People are quitting their jobs at the fastest rate since 2008.

Job openings fell slightly in September, to 4.73 million from a revised 4.85 million in August, according to the latest JOLTS report from the BLS. 

Expectations were for the report to show job openings fall slightly in September, to 4.8 million from 4.84 million in August. August's report showed job openings were at roughly a 13-year high. 

In a note to clients following the report, Ian Shepherdson at Pantheon Macro wrote, "note that the quit rate, one of [Federal Reserve Chair Janet] Yellen's favored indicators, rose to a six-year high of 2% from 1.8%."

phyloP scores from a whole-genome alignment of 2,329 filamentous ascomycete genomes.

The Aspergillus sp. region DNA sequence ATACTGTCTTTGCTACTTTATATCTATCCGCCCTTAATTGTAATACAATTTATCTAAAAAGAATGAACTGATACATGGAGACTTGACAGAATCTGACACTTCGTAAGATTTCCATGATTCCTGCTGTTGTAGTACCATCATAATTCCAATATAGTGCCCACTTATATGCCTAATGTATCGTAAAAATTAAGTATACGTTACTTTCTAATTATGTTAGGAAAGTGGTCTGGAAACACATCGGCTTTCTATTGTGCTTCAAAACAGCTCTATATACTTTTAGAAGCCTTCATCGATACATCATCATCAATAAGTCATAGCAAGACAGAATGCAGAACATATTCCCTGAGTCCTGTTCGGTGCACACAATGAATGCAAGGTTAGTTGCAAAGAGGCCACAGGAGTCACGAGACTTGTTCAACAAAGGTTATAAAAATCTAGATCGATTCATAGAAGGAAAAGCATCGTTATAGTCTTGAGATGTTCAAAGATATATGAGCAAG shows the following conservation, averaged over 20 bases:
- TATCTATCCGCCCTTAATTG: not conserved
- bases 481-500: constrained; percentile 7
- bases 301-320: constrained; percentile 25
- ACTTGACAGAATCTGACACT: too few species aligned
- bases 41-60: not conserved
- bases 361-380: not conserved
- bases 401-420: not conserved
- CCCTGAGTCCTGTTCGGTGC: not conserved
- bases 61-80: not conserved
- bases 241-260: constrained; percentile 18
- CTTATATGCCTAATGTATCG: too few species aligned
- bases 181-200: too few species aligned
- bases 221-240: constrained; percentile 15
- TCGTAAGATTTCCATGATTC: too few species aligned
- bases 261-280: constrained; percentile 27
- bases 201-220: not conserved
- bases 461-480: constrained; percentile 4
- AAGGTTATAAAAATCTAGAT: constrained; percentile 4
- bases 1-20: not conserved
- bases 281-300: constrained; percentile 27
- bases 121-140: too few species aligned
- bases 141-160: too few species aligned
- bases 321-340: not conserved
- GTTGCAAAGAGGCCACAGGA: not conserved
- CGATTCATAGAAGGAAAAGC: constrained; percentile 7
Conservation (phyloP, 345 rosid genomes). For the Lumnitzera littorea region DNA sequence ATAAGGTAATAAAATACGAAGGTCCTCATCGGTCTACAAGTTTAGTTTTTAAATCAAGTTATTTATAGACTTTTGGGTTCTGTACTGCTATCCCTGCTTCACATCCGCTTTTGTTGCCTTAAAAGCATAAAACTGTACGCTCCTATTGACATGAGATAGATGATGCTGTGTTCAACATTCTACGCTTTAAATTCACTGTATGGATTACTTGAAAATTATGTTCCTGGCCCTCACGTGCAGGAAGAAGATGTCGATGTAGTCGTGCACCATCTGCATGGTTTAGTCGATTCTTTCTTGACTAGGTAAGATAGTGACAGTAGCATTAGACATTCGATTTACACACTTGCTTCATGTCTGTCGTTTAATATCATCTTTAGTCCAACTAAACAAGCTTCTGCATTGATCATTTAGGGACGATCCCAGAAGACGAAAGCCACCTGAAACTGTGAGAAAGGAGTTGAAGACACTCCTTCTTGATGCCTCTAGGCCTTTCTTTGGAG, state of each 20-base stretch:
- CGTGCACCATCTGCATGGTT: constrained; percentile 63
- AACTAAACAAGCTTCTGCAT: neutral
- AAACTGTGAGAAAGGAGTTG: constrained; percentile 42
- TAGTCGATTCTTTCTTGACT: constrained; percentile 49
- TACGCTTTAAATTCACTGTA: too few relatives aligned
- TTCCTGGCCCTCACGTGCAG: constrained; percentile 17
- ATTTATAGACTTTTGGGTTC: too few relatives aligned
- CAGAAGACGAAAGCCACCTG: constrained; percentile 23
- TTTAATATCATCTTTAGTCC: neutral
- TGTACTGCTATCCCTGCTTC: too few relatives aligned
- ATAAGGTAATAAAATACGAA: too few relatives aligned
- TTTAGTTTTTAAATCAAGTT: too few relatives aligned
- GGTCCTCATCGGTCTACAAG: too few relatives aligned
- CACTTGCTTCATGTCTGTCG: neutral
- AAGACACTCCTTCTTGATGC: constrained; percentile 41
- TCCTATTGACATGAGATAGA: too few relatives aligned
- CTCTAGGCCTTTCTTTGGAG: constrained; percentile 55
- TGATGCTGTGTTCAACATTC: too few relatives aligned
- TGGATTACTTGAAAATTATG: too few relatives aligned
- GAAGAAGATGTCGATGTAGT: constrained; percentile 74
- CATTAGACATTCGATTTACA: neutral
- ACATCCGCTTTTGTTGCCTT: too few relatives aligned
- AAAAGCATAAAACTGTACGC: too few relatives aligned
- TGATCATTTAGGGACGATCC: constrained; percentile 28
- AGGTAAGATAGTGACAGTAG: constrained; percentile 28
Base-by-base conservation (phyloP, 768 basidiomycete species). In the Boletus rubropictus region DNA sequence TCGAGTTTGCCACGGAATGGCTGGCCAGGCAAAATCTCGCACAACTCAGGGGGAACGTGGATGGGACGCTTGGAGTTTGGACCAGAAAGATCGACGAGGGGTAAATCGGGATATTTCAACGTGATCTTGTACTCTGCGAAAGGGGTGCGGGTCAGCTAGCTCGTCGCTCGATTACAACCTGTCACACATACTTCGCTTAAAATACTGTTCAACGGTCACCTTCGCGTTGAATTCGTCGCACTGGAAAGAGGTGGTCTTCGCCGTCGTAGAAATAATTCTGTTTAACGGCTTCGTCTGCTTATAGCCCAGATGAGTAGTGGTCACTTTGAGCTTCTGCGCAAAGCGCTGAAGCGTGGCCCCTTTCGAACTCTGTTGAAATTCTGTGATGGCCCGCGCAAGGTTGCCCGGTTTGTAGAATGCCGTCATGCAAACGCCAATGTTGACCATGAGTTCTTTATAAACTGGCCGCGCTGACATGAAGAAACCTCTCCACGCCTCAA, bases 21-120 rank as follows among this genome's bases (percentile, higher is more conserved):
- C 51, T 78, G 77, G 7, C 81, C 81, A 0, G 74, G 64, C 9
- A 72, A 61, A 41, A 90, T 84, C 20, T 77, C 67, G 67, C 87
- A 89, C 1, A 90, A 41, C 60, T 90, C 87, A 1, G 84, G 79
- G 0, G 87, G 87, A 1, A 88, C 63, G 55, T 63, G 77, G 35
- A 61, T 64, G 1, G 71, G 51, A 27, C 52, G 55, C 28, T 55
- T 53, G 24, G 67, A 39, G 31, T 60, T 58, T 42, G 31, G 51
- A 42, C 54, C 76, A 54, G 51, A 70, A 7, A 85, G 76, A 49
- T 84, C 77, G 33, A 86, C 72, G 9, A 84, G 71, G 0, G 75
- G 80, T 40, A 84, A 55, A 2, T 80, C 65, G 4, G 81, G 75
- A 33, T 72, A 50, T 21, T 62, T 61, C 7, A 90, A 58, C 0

Many will argue this shows strength in the labor market, as workers are less likely to quit their jobs if they don't think they will be able to get another one. 

Thursday's report also showed that total job separations increased to 4.79 million in September from 4.53 million the prior month, while hires also rose to 5.03 million from 4.74 million the prior month.

The latest JOLTS report follows the latest report on initial jobless claims, which showed claims rose slightly last week to 290,000. Initial claims remain near multiyear lows, however. 

The JOLTS report has been a bigger focus in the market since Federal Reserve Chair Janet Yellen mentioned that the report was one of her favorite labor market indicators. 

Here's the chart showing the rise in quits.

And the chart showing total job openings, which are still near multiyear highs. 

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